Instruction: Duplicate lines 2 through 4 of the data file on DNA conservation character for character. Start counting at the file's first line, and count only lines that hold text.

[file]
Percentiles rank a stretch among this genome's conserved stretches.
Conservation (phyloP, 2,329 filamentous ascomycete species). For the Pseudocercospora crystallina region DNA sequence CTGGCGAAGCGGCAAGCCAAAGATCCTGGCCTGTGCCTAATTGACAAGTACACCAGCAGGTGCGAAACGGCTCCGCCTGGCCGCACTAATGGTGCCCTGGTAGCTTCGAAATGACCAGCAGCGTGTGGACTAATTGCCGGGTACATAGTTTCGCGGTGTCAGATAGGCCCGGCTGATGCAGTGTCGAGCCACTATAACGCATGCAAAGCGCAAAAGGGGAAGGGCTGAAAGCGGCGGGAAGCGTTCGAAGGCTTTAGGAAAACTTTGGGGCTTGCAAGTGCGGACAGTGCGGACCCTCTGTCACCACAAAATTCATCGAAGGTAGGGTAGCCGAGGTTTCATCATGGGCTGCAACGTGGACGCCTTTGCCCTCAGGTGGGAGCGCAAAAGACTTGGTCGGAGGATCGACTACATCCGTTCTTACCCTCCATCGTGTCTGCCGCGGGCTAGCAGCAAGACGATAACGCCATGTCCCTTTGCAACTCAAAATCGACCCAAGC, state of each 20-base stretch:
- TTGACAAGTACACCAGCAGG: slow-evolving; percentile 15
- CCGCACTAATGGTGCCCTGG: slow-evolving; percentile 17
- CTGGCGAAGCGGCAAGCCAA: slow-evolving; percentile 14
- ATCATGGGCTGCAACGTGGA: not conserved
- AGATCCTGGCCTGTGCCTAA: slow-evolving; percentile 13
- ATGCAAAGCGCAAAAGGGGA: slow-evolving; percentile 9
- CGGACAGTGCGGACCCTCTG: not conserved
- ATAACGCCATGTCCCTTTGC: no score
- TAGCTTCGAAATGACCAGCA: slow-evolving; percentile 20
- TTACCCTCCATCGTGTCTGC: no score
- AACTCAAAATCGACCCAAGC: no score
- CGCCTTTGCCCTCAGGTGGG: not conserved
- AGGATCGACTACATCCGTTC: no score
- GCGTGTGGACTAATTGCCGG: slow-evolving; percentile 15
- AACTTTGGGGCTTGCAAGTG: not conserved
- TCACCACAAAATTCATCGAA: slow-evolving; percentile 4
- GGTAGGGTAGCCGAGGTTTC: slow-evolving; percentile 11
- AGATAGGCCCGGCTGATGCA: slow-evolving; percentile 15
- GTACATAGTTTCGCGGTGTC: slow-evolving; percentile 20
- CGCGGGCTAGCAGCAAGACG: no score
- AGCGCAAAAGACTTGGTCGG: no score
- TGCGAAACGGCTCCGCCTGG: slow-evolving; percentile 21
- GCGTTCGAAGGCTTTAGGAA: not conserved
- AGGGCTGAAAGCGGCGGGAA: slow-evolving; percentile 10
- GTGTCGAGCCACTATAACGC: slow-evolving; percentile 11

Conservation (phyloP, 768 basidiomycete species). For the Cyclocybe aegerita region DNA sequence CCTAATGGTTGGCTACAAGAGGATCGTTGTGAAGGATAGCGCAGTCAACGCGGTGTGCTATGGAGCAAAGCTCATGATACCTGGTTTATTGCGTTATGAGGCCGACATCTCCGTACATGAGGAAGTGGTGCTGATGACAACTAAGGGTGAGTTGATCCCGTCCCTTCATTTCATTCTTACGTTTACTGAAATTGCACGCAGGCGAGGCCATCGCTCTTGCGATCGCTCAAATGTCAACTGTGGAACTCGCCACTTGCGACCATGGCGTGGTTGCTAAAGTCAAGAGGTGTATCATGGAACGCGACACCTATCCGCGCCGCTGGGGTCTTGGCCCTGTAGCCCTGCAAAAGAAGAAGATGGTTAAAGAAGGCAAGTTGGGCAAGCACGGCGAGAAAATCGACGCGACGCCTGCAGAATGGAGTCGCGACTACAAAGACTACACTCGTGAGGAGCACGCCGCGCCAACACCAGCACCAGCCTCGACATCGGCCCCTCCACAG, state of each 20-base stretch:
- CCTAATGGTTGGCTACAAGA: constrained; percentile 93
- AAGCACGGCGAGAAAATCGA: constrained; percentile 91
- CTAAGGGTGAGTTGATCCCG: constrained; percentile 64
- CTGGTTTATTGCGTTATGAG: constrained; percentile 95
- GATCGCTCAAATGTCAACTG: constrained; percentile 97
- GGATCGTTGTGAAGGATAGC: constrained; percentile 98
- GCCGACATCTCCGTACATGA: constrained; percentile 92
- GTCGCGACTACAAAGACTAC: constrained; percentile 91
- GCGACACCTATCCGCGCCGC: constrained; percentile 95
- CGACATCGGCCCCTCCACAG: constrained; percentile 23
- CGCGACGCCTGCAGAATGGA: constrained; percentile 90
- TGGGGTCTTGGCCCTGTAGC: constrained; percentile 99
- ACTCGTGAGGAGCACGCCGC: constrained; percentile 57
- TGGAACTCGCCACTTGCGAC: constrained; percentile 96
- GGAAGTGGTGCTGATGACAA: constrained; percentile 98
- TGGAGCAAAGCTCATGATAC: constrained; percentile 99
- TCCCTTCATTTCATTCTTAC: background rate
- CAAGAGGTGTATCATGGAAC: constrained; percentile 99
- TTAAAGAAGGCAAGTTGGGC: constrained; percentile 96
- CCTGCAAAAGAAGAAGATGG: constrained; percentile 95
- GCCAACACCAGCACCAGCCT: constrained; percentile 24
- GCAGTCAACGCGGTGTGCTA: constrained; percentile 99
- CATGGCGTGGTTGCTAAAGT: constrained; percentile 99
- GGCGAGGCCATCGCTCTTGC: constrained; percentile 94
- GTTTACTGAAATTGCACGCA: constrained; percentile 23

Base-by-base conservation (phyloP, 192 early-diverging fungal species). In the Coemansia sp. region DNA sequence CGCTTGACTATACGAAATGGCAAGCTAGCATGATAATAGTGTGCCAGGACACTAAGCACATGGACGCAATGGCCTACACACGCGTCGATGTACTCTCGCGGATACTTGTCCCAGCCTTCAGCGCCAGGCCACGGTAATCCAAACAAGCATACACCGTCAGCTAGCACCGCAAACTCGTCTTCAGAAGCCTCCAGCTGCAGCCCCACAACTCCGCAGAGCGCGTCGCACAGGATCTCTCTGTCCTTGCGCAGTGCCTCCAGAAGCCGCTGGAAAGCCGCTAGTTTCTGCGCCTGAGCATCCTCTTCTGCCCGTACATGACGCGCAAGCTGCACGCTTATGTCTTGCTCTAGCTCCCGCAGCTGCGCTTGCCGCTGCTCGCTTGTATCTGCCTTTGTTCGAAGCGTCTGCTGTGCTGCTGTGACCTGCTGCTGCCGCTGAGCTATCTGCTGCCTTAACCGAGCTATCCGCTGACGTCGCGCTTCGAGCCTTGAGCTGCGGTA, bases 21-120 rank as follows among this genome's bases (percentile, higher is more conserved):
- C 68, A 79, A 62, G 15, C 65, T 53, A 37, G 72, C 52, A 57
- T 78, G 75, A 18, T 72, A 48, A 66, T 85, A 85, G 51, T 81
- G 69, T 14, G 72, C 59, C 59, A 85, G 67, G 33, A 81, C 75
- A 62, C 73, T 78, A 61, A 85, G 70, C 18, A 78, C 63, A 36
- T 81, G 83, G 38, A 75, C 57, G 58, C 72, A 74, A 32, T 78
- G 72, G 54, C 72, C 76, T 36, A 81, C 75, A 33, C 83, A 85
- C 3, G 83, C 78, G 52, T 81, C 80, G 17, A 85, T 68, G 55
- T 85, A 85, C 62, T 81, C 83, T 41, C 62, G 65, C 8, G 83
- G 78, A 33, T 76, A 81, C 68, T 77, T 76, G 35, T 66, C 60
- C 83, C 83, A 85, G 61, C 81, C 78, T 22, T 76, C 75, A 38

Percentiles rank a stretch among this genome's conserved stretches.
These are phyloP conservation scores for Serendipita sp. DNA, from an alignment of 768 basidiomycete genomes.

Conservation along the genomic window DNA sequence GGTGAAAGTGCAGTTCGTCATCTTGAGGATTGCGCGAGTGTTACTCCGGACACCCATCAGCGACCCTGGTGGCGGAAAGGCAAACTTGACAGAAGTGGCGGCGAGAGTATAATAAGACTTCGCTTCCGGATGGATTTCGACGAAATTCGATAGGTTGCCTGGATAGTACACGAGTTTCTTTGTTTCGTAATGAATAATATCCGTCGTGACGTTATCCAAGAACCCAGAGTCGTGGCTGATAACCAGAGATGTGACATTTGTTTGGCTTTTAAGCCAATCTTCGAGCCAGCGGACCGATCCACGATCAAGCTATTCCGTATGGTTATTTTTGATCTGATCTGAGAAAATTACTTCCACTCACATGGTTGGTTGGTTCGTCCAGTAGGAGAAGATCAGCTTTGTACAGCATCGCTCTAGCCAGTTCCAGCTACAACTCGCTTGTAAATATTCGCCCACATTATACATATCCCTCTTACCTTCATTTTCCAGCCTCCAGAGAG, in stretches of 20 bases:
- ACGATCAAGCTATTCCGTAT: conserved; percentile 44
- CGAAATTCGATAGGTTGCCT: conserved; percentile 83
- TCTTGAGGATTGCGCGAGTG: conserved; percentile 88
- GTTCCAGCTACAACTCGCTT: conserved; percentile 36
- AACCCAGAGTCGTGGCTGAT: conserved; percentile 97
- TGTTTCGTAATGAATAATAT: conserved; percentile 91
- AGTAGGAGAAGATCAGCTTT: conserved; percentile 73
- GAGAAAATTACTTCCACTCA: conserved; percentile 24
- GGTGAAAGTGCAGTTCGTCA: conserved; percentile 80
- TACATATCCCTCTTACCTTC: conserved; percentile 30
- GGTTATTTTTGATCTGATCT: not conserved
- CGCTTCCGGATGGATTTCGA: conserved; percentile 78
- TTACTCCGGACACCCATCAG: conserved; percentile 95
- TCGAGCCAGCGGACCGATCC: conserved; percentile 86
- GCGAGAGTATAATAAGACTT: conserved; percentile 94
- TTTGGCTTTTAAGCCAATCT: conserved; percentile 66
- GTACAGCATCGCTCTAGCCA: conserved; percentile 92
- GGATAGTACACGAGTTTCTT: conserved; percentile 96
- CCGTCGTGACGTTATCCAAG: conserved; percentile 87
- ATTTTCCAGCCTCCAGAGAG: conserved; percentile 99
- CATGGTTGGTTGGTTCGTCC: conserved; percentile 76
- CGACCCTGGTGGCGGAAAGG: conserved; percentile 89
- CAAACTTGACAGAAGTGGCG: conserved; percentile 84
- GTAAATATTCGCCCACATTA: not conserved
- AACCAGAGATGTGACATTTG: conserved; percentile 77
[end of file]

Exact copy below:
Conservation (phyloP, 2,329 filamentous ascomycete species). For the Pseudocercospora crystallina region DNA sequence CTGGCGAAGCGGCAAGCCAAAGATCCTGGCCTGTGCCTAATTGACAAGTACACCAGCAGGTGCGAAACGGCTCCGCCTGGCCGCACTAATGGTGCCCTGGTAGCTTCGAAATGACCAGCAGCGTGTGGACTAATTGCCGGGTACATAGTTTCGCGGTGTCAGATAGGCCCGGCTGATGCAGTGTCGAGCCACTATAACGCATGCAAAGCGCAAAAGGGGAAGGGCTGAAAGCGGCGGGAAGCGTTCGAAGGCTTTAGGAAAACTTTGGGGCTTGCAAGTGCGGACAGTGCGGACCCTCTGTCACCACAAAATTCATCGAAGGTAGGGTAGCCGAGGTTTCATCATGGGCTGCAACGTGGACGCCTTTGCCCTCAGGTGGGAGCGCAAAAGACTTGGTCGGAGGATCGACTACATCCGTTCTTACCCTCCATCGTGTCTGCCGCGGGCTAGCAGCAAGACGATAACGCCATGTCCCTTTGCAACTCAAAATCGACCCAAGC, state of each 20-base stretch:
- TTGACAAGTACACCAGCAGG: slow-evolving; percentile 15
- CCGCACTAATGGTGCCCTGG: slow-evolving; percentile 17